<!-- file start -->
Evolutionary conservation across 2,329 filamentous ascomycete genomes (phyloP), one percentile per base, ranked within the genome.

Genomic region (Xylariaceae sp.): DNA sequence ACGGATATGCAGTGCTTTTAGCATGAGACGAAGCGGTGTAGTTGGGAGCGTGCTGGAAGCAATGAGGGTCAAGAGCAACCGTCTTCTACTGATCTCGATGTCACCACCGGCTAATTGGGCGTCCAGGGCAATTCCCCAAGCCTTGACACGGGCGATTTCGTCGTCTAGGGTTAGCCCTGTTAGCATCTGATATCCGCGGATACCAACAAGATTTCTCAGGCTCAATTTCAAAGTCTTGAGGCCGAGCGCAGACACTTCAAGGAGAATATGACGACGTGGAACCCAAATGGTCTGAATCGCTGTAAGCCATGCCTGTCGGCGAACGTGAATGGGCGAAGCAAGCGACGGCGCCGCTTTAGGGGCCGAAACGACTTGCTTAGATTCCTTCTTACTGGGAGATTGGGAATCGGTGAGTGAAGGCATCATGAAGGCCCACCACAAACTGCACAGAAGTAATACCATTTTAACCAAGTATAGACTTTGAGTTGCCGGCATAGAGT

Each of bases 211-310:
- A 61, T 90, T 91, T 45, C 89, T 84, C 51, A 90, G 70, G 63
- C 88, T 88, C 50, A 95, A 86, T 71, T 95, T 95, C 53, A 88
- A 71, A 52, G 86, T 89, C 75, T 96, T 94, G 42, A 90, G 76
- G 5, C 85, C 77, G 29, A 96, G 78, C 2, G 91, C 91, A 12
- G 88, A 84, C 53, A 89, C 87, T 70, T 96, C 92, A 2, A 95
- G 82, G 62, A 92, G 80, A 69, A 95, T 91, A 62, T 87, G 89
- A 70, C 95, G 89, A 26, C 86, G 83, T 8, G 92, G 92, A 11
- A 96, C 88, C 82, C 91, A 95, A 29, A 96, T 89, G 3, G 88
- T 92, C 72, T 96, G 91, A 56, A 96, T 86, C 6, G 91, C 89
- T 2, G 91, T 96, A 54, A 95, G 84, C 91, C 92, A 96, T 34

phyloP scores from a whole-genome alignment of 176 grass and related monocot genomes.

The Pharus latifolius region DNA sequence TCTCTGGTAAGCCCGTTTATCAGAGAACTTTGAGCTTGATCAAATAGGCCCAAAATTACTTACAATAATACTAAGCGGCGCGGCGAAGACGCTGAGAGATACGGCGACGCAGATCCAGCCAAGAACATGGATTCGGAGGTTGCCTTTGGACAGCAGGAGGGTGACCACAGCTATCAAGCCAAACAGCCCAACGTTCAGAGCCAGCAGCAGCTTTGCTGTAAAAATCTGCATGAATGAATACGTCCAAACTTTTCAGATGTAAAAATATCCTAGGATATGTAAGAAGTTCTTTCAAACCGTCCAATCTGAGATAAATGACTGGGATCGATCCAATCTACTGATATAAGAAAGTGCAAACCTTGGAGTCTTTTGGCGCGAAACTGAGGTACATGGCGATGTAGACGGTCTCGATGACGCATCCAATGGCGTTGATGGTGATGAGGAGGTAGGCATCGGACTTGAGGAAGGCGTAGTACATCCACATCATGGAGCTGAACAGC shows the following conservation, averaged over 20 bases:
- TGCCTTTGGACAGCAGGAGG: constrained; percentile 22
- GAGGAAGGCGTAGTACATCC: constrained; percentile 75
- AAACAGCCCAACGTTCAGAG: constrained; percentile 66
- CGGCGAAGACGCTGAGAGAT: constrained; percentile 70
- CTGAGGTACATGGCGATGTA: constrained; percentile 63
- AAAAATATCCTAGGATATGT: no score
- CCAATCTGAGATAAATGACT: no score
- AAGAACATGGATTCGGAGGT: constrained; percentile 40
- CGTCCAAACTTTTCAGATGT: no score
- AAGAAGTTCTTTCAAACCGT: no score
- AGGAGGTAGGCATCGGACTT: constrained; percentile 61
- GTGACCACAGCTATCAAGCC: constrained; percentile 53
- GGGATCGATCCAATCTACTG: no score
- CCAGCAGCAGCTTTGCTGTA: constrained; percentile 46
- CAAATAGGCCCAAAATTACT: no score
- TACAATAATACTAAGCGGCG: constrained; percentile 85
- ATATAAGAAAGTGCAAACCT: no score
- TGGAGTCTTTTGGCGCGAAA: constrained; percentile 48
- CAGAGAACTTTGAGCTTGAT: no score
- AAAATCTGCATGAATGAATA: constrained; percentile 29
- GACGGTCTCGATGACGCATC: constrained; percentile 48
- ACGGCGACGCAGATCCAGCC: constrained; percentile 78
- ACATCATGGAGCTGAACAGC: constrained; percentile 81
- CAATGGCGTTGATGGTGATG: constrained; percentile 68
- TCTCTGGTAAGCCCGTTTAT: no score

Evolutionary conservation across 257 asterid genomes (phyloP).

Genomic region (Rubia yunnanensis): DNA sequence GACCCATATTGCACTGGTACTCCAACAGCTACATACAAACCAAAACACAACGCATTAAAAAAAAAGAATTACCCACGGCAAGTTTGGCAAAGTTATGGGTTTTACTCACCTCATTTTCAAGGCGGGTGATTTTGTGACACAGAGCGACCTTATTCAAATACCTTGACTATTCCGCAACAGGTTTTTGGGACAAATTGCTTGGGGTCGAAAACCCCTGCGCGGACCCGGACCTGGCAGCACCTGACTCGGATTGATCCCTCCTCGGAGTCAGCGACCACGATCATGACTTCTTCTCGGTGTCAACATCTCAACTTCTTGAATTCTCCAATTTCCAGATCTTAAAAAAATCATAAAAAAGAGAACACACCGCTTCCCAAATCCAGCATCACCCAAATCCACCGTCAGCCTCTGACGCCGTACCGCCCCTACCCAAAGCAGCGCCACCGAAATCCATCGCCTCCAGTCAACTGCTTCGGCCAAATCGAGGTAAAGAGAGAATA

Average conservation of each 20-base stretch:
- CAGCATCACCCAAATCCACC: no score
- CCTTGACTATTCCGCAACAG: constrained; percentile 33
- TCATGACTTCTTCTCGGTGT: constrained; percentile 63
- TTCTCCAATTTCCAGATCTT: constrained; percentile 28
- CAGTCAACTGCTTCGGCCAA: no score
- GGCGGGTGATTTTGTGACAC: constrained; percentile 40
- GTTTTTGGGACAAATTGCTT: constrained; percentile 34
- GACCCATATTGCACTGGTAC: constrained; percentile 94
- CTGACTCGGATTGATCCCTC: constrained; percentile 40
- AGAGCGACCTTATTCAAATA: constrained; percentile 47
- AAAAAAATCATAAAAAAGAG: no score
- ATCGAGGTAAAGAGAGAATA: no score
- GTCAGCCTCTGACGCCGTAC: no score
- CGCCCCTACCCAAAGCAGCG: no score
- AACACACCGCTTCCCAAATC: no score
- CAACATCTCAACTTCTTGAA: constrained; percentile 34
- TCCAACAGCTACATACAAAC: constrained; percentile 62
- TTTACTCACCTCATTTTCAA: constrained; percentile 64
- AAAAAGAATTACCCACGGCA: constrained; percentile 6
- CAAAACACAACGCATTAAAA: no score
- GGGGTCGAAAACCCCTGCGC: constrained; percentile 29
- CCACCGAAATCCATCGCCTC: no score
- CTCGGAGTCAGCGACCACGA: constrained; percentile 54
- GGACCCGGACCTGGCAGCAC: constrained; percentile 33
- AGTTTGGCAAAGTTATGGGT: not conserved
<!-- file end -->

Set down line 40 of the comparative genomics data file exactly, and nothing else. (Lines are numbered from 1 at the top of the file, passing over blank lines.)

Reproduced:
- TCTCTGGTAAGCCCGTTTAT: no score